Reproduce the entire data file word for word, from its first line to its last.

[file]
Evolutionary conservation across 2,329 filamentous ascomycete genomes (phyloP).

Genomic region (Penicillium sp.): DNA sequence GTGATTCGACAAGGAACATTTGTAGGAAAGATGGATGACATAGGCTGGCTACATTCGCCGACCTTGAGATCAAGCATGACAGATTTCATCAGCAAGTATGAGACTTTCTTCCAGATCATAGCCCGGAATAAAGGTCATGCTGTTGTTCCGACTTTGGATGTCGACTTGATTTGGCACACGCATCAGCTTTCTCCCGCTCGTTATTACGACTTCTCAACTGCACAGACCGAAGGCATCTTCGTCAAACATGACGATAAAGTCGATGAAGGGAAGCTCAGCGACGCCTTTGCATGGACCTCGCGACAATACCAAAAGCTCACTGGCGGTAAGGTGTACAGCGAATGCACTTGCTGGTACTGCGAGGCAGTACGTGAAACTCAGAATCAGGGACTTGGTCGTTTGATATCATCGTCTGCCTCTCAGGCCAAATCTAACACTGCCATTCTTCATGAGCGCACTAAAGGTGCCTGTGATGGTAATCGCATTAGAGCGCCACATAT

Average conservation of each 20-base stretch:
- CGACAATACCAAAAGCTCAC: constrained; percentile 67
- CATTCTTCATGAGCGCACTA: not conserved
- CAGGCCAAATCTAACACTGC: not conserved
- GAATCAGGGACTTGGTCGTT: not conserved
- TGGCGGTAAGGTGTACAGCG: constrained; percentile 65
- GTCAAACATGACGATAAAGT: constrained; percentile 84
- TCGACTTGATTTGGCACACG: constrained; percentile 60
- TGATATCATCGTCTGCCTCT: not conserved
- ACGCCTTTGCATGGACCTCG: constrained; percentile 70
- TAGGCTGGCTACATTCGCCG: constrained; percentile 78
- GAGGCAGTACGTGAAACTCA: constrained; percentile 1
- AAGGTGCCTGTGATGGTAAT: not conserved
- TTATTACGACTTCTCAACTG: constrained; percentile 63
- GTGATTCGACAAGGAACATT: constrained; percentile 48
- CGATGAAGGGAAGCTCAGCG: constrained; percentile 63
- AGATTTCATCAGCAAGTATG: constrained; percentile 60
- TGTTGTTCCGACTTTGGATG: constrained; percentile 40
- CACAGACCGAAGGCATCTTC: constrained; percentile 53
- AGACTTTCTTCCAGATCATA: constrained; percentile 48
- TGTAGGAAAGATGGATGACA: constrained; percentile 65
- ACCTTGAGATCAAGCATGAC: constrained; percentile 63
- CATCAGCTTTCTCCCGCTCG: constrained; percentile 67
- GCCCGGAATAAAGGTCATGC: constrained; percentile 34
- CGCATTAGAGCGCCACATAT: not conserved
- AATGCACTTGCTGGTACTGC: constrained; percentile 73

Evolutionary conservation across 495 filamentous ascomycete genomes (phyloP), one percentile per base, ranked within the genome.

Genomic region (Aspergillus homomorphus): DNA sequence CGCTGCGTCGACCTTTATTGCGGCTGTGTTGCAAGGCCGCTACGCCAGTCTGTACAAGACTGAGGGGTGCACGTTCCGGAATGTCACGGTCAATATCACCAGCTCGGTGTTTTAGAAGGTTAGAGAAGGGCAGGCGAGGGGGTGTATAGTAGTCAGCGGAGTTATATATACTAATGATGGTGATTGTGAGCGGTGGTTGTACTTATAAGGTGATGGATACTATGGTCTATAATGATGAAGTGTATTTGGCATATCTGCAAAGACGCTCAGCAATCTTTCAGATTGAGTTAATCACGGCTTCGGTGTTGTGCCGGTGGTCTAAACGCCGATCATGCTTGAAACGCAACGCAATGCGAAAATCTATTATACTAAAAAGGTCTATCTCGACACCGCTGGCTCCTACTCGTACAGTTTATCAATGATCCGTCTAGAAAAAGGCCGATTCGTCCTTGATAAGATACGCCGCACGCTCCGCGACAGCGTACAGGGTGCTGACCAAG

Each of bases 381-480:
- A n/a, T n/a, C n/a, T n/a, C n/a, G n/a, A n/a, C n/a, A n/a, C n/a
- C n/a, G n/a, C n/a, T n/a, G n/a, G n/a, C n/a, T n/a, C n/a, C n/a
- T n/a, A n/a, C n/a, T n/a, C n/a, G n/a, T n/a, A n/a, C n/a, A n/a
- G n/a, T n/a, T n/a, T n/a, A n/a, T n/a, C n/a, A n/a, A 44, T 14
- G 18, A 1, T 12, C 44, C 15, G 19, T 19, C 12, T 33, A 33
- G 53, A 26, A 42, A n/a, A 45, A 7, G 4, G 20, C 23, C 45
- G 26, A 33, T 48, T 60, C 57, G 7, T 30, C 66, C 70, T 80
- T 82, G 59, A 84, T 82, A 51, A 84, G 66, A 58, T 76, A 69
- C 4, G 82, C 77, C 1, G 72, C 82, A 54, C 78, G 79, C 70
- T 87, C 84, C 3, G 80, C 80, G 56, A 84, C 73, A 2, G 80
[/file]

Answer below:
Evolutionary conservation across 2,329 filamentous ascomycete genomes (phyloP).

Genomic region (Penicillium sp.): DNA sequence GTGATTCGACAAGGAACATTTGTAGGAAAGATGGATGACATAGGCTGGCTACATTCGCCGACCTTGAGATCAAGCATGACAGATTTCATCAGCAAGTATGAGACTTTCTTCCAGATCATAGCCCGGAATAAAGGTCATGCTGTTGTTCCGACTTTGGATGTCGACTTGATTTGGCACACGCATCAGCTTTCTCCCGCTCGTTATTACGACTTCTCAACTGCACAGACCGAAGGCATCTTCGTCAAACATGACGATAAAGTCGATGAAGGGAAGCTCAGCGACGCCTTTGCATGGACCTCGCGACAATACCAAAAGCTCACTGGCGGTAAGGTGTACAGCGAATGCACTTGCTGGTACTGCGAGGCAGTACGTGAAACTCAGAATCAGGGACTTGGTCGTTTGATATCATCGTCTGCCTCTCAGGCCAAATCTAACACTGCCATTCTTCATGAGCGCACTAAAGGTGCCTGTGATGGTAATCGCATTAGAGCGCCACATAT

Average conservation of each 20-base stretch:
- CGACAATACCAAAAGCTCAC: constrained; percentile 67
- CATTCTTCATGAGCGCACTA: not conserved
- CAGGCCAAATCTAACACTGC: not conserved
- GAATCAGGGACTTGGTCGTT: not conserved
- TGGCGGTAAGGTGTACAGCG: constrained; percentile 65
- GTCAAACATGACGATAAAGT: constrained; percentile 84
- TCGACTTGATTTGGCACACG: constrained; percentile 60
- TGATATCATCGTCTGCCTCT: not conserved
- ACGCCTTTGCATGGACCTCG: constrained; percentile 70
- TAGGCTGGCTACATTCGCCG: constrained; percentile 78
- GAGGCAGTACGTGAAACTCA: constrained; percentile 1
- AAGGTGCCTGTGATGGTAAT: not conserved
- TTATTACGACTTCTCAACTG: constrained; percentile 63
- GTGATTCGACAAGGAACATT: constrained; percentile 48
- CGATGAAGGGAAGCTCAGCG: constrained; percentile 63
- AGATTTCATCAGCAAGTATG: constrained; percentile 60
- TGTTGTTCCGACTTTGGATG: constrained; percentile 40
- CACAGACCGAAGGCATCTTC: constrained; percentile 53
- AGACTTTCTTCCAGATCATA: constrained; percentile 48
- TGTAGGAAAGATGGATGACA: constrained; percentile 65
- ACCTTGAGATCAAGCATGAC: constrained; percentile 63
- CATCAGCTTTCTCCCGCTCG: constrained; percentile 67
- GCCCGGAATAAAGGTCATGC: constrained; percentile 34
- CGCATTAGAGCGCCACATAT: not conserved
- AATGCACTTGCTGGTACTGC: constrained; percentile 73

Evolutionary conservation across 495 filamentous ascomycete genomes (phyloP), one percentile per base, ranked within the genome.

Genomic region (Aspergillus homomorphus): DNA sequence CGCTGCGTCGACCTTTATTGCGGCTGTGTTGCAAGGCCGCTACGCCAGTCTGTACAAGACTGAGGGGTGCACGTTCCGGAATGTCACGGTCAATATCACCAGCTCGGTGTTTTAGAAGGTTAGAGAAGGGCAGGCGAGGGGGTGTATAGTAGTCAGCGGAGTTATATATACTAATGATGGTGATTGTGAGCGGTGGTTGTACTTATAAGGTGATGGATACTATGGTCTATAATGATGAAGTGTATTTGGCATATCTGCAAAGACGCTCAGCAATCTTTCAGATTGAGTTAATCACGGCTTCGGTGTTGTGCCGGTGGTCTAAACGCCGATCATGCTTGAAACGCAACGCAATGCGAAAATCTATTATACTAAAAAGGTCTATCTCGACACCGCTGGCTCCTACTCGTACAGTTTATCAATGATCCGTCTAGAAAAAGGCCGATTCGTCCTTGATAAGATACGCCGCACGCTCCGCGACAGCGTACAGGGTGCTGACCAAG

Each of bases 381-480:
- A n/a, T n/a, C n/a, T n/a, C n/a, G n/a, A n/a, C n/a, A n/a, C n/a
- C n/a, G n/a, C n/a, T n/a, G n/a, G n/a, C n/a, T n/a, C n/a, C n/a
- T n/a, A n/a, C n/a, T n/a, C n/a, G n/a, T n/a, A n/a, C n/a, A n/a
- G n/a, T n/a, T n/a, T n/a, A n/a, T n/a, C n/a, A n/a, A 44, T 14
- G 18, A 1, T 12, C 44, C 15, G 19, T 19, C 12, T 33, A 33
- G 53, A 26, A 42, A n/a, A 45, A 7, G 4, G 20, C 23, C 45
- G 26, A 33, T 48, T 60, C 57, G 7, T 30, C 66, C 70, T 80
- T 82, G 59, A 84, T 82, A 51, A 84, G 66, A 58, T 76, A 69
- C 4, G 82, C 77, C 1, G 72, C 82, A 54, C 78, G 79, C 70
- T 87, C 84, C 3, G 80, C 80, G 56, A 84, C 73, A 2, G 80